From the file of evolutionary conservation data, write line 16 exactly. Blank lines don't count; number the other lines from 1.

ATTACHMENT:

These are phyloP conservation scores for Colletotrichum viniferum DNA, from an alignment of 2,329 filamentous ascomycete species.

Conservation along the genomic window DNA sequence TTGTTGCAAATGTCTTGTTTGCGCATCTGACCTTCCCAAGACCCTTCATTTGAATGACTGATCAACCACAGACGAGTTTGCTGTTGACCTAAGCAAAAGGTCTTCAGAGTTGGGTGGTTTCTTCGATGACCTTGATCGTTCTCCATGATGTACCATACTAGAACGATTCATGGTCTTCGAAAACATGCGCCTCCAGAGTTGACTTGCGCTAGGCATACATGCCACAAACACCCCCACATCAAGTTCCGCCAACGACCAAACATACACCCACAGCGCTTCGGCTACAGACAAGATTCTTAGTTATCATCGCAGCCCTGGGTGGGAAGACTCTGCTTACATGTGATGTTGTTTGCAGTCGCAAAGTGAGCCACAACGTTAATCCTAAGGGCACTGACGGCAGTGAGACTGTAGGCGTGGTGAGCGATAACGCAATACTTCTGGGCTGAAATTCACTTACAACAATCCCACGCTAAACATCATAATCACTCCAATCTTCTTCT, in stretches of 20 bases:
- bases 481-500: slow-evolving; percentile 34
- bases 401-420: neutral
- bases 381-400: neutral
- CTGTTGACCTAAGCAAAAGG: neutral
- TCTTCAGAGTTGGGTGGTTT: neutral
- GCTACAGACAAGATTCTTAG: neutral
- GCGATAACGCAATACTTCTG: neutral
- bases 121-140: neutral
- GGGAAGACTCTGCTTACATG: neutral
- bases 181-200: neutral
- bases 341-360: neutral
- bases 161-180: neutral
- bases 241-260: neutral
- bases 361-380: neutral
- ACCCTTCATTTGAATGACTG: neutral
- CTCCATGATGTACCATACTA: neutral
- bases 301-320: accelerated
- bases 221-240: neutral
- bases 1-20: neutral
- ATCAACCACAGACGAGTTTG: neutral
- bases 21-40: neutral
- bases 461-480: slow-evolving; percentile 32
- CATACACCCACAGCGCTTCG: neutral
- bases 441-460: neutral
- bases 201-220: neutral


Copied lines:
- bases 361-380: neutral